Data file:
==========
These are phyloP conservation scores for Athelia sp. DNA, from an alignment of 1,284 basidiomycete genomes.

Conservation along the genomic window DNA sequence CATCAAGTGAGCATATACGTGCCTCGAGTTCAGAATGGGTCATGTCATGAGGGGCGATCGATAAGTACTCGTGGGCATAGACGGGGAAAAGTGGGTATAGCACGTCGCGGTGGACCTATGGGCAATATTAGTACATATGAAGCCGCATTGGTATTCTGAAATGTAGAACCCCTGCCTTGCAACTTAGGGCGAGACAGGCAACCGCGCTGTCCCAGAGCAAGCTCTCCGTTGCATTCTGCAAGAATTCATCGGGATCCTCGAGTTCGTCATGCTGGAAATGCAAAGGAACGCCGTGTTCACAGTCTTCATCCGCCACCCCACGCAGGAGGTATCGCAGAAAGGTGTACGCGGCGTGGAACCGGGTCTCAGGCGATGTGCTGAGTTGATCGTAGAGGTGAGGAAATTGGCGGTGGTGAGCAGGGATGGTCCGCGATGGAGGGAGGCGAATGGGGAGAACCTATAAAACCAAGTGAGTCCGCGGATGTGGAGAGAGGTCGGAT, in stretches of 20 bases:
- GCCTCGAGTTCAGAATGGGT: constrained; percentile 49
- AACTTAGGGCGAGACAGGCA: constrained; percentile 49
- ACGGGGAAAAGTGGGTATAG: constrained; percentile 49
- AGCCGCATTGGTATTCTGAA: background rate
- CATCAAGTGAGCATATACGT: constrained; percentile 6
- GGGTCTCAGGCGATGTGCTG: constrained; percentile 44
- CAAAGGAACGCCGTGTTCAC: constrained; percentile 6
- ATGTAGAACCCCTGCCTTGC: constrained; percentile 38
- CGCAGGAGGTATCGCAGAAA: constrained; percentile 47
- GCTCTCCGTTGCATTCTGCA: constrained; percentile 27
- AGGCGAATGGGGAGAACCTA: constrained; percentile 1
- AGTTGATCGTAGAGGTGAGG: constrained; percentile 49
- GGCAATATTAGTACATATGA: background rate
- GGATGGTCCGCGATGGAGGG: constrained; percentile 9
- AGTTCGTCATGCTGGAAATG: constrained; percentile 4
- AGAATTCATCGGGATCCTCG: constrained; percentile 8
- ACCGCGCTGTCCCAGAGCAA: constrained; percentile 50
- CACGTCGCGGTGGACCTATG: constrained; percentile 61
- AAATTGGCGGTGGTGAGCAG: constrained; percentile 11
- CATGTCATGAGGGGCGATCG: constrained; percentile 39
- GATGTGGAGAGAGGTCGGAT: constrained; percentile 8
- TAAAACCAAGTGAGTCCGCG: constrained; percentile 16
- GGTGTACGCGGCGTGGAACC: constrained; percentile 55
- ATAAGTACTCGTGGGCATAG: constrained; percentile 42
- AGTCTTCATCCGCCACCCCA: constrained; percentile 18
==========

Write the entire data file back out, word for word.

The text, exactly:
These are phyloP conservation scores for Athelia sp. DNA, from an alignment of 1,284 basidiomycete genomes.

Conservation along the genomic window DNA sequence CATCAAGTGAGCATATACGTGCCTCGAGTTCAGAATGGGTCATGTCATGAGGGGCGATCGATAAGTACTCGTGGGCATAGACGGGGAAAAGTGGGTATAGCACGTCGCGGTGGACCTATGGGCAATATTAGTACATATGAAGCCGCATTGGTATTCTGAAATGTAGAACCCCTGCCTTGCAACTTAGGGCGAGACAGGCAACCGCGCTGTCCCAGAGCAAGCTCTCCGTTGCATTCTGCAAGAATTCATCGGGATCCTCGAGTTCGTCATGCTGGAAATGCAAAGGAACGCCGTGTTCACAGTCTTCATCCGCCACCCCACGCAGGAGGTATCGCAGAAAGGTGTACGCGGCGTGGAACCGGGTCTCAGGCGATGTGCTGAGTTGATCGTAGAGGTGAGGAAATTGGCGGTGGTGAGCAGGGATGGTCCGCGATGGAGGGAGGCGAATGGGGAGAACCTATAAAACCAAGTGAGTCCGCGGATGTGGAGAGAGGTCGGAT, in stretches of 20 bases:
- GCCTCGAGTTCAGAATGGGT: constrained; percentile 49
- AACTTAGGGCGAGACAGGCA: constrained; percentile 49
- ACGGGGAAAAGTGGGTATAG: constrained; percentile 49
- AGCCGCATTGGTATTCTGAA: background rate
- CATCAAGTGAGCATATACGT: constrained; percentile 6
- GGGTCTCAGGCGATGTGCTG: constrained; percentile 44
- CAAAGGAACGCCGTGTTCAC: constrained; percentile 6
- ATGTAGAACCCCTGCCTTGC: constrained; percentile 38
- CGCAGGAGGTATCGCAGAAA: constrained; percentile 47
- GCTCTCCGTTGCATTCTGCA: constrained; percentile 27
- AGGCGAATGGGGAGAACCTA: constrained; percentile 1
- AGTTGATCGTAGAGGTGAGG: constrained; percentile 49
- GGCAATATTAGTACATATGA: background rate
- GGATGGTCCGCGATGGAGGG: constrained; percentile 9
- AGTTCGTCATGCTGGAAATG: constrained; percentile 4
- AGAATTCATCGGGATCCTCG: constrained; percentile 8
- ACCGCGCTGTCCCAGAGCAA: constrained; percentile 50
- CACGTCGCGGTGGACCTATG: constrained; percentile 61
- AAATTGGCGGTGGTGAGCAG: constrained; percentile 11
- CATGTCATGAGGGGCGATCG: constrained; percentile 39
- GATGTGGAGAGAGGTCGGAT: constrained; percentile 8
- TAAAACCAAGTGAGTCCGCG: constrained; percentile 16
- GGTGTACGCGGCGTGGAACC: constrained; percentile 55
- ATAAGTACTCGTGGGCATAG: constrained; percentile 42
- AGTCTTCATCCGCCACCCCA: constrained; percentile 18